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Both located just north of St. George, Green Valley Spa and Red Mountain Spa are Utah’s largest spas, and offer sports and recreational facilities in addition to a full range of wellness, therapeutic and beauty treatments for both men and women. For a wilderness experience, Zion National Park is just 45 minutes from St. George.
The recreational capital of southeastern Utah, Moab is at the center of some of the most stunning landscapes in North America. Only minutes away are Arches and Canyonlands national parks; the Colorado River’s Cataract Canyon begins a few miles downriver; and landmarks like 900-foot-high Fisher Towers and the La Sal Mountains adorn the skyline.
“Moab is a gateway to adventure,” says Marian DeLay, executive director of the Moab Area Travel Council, “and what makes Moab a great destination for retreats or meetings is that there’s so much to do in the area outside of the meeting room.”
While a number of hotels in Moab offer full conference and catering facilities, the area’s most compelling meeting destinations are a few miles east of Moab, along scenic Highway 128. Red Cliffs Lodge is a guest ranch right on the banks of the Colorado River that offers 7,000 sq. ft. of meeting space. In an unusual twist for a Utah guest ranch, the lodge is also the headquarters for nearby Castle Creek Winery, whose 2,500-square-foot tasting room is available for functions.
The Moab area’s top-of-the-line destination for corporate retreats and special events is Sorrel River Ranch Resort & Spa. With 7,500 sq. ft. of indoor meeting facilities in six separate rooms, a 5,000-square-foot covered pavilion, and a 2,400-square-foot deck perched on the banks of the river, Sorrel River Ranch offers a variety of meeting options, with all the amenities and services of both a dude ranch and luxury resort.
COOL THING TO DO
Saddle up and head out to the Bar M Chuckwagon, just north of Moab, where tasty cowboy-style cooking is served up from chuck wagons, followed by a variety of Western entertainment, including rope tricks, silly skits and live music from a country-western band.
Based in the Pacific Northwest, Bill McRae is the author of numerous guidebooks, including Moon Publications’ Utah Handbook and Montana Handbook.
- Salt Lake City International Airport (SLC), with more than 900 flights a day, is one of the largest airports in the West; it is served by 15 airlines, including new service by JetBlue to San Francisco and San Diego. Only a 10-minute drive from downtown Salt Lake City, the airport is also the primary transport hub for northern and central Utah. From the airport to Layton in David County is 20 minutes, and to Ogden is 40 minutes. To drive from SLC to Park City takes about 45 minutes, and both Utah Valley and Heber Valley are just under an hour’s drive from the airport.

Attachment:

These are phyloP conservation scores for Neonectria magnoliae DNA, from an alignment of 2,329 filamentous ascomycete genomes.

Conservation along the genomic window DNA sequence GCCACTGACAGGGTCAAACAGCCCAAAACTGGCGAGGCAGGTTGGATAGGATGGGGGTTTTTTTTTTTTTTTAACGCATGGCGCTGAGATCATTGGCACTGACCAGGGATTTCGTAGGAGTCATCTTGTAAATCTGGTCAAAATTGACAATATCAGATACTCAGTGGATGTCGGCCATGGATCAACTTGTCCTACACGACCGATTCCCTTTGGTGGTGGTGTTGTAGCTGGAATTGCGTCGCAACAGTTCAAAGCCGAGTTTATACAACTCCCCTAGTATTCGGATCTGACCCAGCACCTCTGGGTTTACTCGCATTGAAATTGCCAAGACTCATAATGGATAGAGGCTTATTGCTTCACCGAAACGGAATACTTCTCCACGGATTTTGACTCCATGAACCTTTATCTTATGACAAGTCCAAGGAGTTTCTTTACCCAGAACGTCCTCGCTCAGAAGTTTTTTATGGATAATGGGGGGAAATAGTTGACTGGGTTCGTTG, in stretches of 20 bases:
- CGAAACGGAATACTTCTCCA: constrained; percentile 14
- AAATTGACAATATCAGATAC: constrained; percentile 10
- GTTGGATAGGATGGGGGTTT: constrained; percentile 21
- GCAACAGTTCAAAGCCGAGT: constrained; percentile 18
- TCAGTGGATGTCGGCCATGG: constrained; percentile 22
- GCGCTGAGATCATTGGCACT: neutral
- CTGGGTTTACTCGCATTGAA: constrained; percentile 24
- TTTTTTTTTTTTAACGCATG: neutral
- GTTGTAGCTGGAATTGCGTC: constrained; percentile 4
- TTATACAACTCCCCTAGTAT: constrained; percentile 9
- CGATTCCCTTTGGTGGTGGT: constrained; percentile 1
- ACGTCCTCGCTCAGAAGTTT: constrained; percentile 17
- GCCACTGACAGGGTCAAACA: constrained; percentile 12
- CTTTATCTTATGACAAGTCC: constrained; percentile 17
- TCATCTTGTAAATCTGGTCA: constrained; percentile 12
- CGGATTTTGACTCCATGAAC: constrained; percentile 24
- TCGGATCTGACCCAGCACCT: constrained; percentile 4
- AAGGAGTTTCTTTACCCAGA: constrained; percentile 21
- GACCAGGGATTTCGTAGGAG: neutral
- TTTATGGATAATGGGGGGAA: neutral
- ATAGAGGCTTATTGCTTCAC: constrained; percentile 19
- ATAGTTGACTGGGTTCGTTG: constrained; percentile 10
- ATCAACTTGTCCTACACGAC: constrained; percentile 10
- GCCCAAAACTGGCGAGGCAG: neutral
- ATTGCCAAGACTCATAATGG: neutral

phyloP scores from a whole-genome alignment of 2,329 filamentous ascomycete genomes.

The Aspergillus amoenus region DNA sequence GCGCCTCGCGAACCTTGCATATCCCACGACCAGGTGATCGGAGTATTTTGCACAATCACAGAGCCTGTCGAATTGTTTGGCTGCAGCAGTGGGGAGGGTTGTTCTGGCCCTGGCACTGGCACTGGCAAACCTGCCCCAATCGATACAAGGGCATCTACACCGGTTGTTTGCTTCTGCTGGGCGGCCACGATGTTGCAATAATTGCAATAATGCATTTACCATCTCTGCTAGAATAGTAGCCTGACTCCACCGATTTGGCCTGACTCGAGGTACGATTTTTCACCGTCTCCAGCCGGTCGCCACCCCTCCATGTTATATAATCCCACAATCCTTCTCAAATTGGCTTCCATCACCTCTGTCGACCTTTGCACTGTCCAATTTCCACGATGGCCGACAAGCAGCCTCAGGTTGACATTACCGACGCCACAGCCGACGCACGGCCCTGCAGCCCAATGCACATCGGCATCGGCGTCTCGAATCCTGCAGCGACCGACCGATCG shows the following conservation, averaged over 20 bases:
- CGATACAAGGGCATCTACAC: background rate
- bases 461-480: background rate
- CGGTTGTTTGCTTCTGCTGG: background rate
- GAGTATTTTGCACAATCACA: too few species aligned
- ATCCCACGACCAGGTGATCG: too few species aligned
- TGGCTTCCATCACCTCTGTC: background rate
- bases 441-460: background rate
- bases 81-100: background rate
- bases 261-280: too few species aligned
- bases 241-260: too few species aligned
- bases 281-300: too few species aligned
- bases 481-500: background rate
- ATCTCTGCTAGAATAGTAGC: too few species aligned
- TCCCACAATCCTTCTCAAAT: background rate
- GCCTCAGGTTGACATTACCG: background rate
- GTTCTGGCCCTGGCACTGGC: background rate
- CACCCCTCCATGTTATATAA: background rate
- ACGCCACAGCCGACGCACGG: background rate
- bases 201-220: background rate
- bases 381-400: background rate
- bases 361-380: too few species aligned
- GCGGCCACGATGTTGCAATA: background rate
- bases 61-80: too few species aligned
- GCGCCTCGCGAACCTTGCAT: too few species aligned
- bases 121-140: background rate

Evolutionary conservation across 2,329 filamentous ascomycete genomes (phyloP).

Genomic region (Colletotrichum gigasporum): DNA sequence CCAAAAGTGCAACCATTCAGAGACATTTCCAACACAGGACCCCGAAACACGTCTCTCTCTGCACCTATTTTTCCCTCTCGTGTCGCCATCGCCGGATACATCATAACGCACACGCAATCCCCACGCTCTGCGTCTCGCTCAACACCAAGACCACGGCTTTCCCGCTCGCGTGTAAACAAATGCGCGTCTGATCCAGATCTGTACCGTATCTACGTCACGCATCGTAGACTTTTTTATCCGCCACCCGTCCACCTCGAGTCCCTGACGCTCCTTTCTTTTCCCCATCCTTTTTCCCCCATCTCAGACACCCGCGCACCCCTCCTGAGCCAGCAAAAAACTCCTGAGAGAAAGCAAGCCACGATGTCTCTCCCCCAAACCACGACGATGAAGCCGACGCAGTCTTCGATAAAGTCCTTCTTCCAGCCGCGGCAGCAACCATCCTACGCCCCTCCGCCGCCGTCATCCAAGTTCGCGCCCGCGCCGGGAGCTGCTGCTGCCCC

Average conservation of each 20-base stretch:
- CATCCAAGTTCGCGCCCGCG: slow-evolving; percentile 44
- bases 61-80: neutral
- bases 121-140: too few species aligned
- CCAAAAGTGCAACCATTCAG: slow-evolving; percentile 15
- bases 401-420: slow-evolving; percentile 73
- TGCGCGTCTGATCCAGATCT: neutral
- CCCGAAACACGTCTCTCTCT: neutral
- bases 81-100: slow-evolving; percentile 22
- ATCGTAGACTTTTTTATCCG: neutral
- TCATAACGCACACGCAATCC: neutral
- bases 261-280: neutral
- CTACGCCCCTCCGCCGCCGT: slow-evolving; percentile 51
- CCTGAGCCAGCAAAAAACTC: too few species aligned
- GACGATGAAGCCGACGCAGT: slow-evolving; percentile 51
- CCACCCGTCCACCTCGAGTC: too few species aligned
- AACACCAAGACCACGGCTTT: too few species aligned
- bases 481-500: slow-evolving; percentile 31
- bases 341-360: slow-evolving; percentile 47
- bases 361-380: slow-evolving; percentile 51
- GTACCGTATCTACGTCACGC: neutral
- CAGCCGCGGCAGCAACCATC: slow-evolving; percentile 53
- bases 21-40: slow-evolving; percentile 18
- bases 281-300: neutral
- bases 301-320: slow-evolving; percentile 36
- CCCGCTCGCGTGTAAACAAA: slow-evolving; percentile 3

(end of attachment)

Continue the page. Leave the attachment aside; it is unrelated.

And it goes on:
- St. George Municipal Airport (SGU) is served by SkyWest, a Delta connector, through Salt Lake City, and by United Express through Los Angeles. St. George is a 1.5-hour drive from Las Vegas McCarran International Airport (LAS).
- Moab Canyonlands Field (CNY) is 16 miles north of Moab on Highway 191 and is served by daily flights on Great Lakes Airlines to/from Denver. The only other public transport option to Moab is the ARK Shuttle run by Bighorn Express, which makes one minibus run daily between Moab and Salt Lake City.
- Salt Lake City: Tracy Aviary in Liberty Park is a 135-species bird zoo where in summer trainers offer free-flying bird displays reminiscent of falconry.
- Davis County: Swimming in the super saline waters of the Great Salt Lake is a blast; you’ll never feel more buoyant. Antelope Island State Park offers swimming beaches, complete with showers for after-swim desalination.
- Ogden: Travel up winding, super-scenic Ogden Canyon to the little town of Hunstville, where the Shooting Star Saloon (801-745-2002), founded in 1879 and Utah’s oldest operating bar, serves outstanding burgers in a vintage atmosphere that’s a paean to taxidermy.
- Park City: A mandatory stop for summer visitors is the Flying Aces show at the Olympic Winter Sports Park, in which ski and snowboard jumpers perform a freestyle aerial show choreographed with music. What goes up, must come down: after soaring up to 60 feet in the air and performing acrobatic feats, the jumpers land in a 750,000-gallon splash pool.
- Heber Valley: The Homestead Resort’s lovely, park-like grounds and outbuildings retain their historic character and are worth a stop, though bring your bathing suit: The Crater, a natural 55-foot high and 65-foot deep travertine cone filled with 92-degree naturally heated mineral water, is popular with swimmers, snorkelers and even scuba divers.
- Utah Valley: Sundance Resort’s Tree Room Restaurant is Zagat Survey’s top-rated restaurant in Utah, with refined mountain cuisine crafted from fresh organic ingredients.
- St. George: Nine miles north of St. George, Tuacahn Amphitheater is a natural amphitheater ringed by 1,500-foot-high red rock cliffs, with seating for nearly 2,000. Tuacahn is a summer showcase for outdoor stagings of classic musicals such as The Sound of Music and Les Miserables.
- Moab: Moab is nearly synonymous with mountain biking. The slickrock canyon country seems made for exploration by bike, and cyclists come from all over the world to pedal the backcountry. Sign up for a guided mountain bike tour with a local cycle shop, such as Moab Cyclery.